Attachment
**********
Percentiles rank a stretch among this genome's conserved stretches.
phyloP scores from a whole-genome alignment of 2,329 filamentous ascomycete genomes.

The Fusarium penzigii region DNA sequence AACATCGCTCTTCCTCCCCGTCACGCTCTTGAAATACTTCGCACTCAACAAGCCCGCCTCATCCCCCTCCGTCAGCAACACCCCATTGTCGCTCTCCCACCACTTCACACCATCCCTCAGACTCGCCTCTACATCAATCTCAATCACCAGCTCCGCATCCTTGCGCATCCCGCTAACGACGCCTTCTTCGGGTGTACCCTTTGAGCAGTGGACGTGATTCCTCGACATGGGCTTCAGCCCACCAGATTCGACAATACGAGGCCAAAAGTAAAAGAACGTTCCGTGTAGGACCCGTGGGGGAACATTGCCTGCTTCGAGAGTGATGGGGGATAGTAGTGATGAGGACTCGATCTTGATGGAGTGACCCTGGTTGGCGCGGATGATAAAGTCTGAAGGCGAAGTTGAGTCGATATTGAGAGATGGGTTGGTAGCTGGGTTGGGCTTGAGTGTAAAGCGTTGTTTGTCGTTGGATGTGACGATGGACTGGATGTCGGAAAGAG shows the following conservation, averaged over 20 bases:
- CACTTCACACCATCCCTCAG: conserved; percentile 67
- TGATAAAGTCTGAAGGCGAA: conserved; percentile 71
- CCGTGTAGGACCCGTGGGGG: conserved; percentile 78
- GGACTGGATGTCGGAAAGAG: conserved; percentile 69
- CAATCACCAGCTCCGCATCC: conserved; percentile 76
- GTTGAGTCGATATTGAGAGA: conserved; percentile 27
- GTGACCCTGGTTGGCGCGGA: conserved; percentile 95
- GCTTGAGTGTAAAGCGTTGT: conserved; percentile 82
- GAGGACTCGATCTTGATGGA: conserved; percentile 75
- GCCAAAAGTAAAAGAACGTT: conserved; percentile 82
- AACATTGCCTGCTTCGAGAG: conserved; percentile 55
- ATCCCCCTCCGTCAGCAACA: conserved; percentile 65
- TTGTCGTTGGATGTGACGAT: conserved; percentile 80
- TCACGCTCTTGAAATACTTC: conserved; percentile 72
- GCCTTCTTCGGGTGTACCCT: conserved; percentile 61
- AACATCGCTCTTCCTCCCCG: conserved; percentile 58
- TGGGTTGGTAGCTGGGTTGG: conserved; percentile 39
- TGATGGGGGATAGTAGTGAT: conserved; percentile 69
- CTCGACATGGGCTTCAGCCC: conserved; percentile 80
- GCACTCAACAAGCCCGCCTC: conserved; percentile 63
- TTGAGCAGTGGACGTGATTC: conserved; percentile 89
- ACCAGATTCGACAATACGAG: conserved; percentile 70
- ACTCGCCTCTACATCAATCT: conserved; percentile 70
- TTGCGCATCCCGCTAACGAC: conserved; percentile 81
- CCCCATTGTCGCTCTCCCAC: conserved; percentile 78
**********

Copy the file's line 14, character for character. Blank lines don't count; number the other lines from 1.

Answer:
- AACATTGCCTGCTTCGAGAG: conserved; percentile 55